Graph That Motion

Materials: Computer and School Network

Time Allotment: 3 Class Days


The purpose of this lab is to observe 12 different simulations and to match the motion depicted by the simulation with the appropriate graphical representation.


To begin this lab:

  1. Log on to the student server in the usual manner
  2. Open the Multimedia folder; then open the Hypercard application.
  3. Once the Hypercard is opened, chose Open... from the File menu.
  4. A directory dialogue box should appear. Navigate through the Physics Stacks directory and find the file titled Graph That Motion; open this stack by double-clicking on its icon.
  5. Click anywhere on the first card in order to navigate to the simulation card.

Running the Simulations:

At the bottom of the monitor are twelve buttons which correspond to the twelve simulations that you will observe. Clicking on one of these buttons will cause the car to move. As the simulation runs, the car will leave a trail of dots to mark its position at regular time intervals - say, every second. An analysis of these dots will be essential in matching the motion of the object with the appropriate graphical description. Your task involves running the simulation, observing the motion of the car, analyzing the trace of dots left by the car, and matching the motion with a graph given on the Data Sheet below. Note that a few of the simulations request that you construct a second graph for that simulation. Once you have matched the motion in simulation #1 with one of the graphical representations, click on the #2 button. Repeat this procedure for all 12 simulations.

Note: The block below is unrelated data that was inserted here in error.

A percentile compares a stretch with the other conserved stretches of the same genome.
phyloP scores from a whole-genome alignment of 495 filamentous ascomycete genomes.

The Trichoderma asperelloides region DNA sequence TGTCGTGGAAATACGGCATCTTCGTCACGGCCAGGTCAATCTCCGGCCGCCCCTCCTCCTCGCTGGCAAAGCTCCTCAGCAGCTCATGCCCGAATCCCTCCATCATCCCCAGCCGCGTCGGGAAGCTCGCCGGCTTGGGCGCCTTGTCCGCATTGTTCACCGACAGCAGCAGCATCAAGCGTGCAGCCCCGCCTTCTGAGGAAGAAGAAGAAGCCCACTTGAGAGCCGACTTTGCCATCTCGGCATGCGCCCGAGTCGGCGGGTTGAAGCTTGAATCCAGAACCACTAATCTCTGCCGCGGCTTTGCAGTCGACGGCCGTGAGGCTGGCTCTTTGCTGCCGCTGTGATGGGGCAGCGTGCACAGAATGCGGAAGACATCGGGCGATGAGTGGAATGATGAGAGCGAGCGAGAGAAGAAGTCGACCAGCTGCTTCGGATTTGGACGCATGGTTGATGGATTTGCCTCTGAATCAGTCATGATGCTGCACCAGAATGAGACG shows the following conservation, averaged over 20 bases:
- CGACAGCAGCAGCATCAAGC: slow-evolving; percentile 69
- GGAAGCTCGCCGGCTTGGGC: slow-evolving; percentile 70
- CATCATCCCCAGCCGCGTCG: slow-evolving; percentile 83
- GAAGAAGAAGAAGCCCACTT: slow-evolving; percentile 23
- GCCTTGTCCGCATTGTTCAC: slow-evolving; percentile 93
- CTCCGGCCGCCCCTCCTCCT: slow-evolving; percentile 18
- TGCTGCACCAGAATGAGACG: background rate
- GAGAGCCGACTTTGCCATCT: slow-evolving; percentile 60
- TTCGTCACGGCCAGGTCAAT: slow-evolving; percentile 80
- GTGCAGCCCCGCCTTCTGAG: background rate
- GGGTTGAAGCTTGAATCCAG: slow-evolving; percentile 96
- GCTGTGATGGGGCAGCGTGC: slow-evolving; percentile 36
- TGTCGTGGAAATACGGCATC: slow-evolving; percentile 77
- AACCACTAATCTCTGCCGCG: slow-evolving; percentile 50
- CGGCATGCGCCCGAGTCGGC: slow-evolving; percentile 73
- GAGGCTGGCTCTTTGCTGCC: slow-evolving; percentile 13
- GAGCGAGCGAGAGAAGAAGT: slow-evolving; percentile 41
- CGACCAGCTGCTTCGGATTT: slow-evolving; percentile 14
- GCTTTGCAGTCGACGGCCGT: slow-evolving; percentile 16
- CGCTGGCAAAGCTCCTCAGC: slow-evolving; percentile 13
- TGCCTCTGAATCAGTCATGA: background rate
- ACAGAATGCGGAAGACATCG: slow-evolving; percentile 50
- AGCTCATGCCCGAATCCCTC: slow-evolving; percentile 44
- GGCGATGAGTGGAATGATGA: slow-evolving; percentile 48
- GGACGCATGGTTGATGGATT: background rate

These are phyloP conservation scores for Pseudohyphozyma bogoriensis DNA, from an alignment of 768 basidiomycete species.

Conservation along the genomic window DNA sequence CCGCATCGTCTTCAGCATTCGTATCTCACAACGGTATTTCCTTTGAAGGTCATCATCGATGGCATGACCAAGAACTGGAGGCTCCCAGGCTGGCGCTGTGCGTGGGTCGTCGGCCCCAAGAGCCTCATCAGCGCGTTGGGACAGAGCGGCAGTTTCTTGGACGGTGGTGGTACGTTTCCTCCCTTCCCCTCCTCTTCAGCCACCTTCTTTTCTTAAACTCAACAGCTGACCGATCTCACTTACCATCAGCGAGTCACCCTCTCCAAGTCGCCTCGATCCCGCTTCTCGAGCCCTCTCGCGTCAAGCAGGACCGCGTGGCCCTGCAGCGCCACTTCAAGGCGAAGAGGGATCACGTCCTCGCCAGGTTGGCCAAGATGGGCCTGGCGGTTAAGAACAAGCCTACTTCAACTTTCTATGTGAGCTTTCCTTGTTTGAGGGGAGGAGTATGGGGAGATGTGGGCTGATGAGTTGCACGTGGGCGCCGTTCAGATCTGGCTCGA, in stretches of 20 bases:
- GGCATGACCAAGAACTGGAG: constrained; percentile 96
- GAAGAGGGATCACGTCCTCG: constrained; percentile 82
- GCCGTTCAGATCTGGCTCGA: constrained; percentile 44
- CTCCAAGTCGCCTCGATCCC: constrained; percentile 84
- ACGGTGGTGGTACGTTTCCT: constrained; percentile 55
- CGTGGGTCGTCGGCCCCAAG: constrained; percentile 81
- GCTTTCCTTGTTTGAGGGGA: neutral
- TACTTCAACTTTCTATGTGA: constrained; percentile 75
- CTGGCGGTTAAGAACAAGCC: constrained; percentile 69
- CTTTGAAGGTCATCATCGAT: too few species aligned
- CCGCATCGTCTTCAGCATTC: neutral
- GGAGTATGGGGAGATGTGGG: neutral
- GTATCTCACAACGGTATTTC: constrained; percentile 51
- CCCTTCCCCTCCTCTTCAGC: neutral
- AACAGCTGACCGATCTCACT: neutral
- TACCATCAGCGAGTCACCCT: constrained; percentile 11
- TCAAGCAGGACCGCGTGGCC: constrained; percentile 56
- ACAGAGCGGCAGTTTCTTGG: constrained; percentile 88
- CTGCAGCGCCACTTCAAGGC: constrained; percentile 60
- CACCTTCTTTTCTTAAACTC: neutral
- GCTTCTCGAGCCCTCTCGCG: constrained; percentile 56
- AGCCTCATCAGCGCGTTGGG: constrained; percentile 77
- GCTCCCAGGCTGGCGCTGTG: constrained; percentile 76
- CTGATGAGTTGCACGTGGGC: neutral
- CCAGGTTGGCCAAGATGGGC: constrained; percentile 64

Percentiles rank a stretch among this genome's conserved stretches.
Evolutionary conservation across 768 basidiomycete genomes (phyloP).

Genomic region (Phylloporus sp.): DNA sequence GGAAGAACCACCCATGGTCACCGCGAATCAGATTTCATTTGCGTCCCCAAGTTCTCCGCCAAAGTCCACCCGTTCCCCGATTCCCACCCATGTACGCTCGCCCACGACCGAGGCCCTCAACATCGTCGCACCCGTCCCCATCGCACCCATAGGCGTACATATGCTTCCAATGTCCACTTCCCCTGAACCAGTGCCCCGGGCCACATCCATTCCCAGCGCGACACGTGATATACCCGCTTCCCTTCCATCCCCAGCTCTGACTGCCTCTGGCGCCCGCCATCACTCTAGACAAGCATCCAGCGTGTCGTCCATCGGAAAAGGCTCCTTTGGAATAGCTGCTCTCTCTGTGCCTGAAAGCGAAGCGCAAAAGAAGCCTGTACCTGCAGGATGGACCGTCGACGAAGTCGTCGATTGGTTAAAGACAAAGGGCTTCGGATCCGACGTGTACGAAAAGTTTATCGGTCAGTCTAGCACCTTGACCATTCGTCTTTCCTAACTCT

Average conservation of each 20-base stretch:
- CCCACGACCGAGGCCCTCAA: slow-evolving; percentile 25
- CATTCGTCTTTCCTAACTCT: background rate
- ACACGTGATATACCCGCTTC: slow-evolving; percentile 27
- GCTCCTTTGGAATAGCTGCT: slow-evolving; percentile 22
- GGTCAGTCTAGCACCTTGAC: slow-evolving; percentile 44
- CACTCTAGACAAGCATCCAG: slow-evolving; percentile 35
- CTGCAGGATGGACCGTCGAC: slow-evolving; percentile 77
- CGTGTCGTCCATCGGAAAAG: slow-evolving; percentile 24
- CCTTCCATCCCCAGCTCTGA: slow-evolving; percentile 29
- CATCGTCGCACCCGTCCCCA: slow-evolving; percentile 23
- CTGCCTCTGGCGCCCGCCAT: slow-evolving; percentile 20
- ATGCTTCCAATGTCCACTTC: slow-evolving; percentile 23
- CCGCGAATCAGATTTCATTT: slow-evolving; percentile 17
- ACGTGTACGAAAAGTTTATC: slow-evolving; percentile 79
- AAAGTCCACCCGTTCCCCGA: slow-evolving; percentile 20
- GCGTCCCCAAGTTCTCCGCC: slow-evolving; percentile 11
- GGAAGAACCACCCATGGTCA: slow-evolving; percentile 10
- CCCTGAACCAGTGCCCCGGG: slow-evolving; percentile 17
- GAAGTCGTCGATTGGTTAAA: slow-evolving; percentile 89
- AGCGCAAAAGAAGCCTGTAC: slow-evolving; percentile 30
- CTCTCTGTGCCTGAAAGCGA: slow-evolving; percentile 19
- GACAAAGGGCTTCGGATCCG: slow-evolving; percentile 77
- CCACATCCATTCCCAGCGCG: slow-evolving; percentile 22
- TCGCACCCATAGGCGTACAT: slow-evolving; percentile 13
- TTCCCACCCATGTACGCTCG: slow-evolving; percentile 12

A reference frame will be assumed in which the rightward direction is a positive direction and the leftward direction is the negative direction. Thus, a rightward moving object has a positive velocity and a leftward moving object has a negative velocity.


Data Sheet:

Graphical Description

Simulation #


























Use several well-written and complete sentences to summarize what needs to be known in order to match the observed motion (or merely the trail of dots left by the moving object) with the appropriate graphical description. Do a bang-up job!








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This page created by Tom Henderson and last updated on 11/16/98.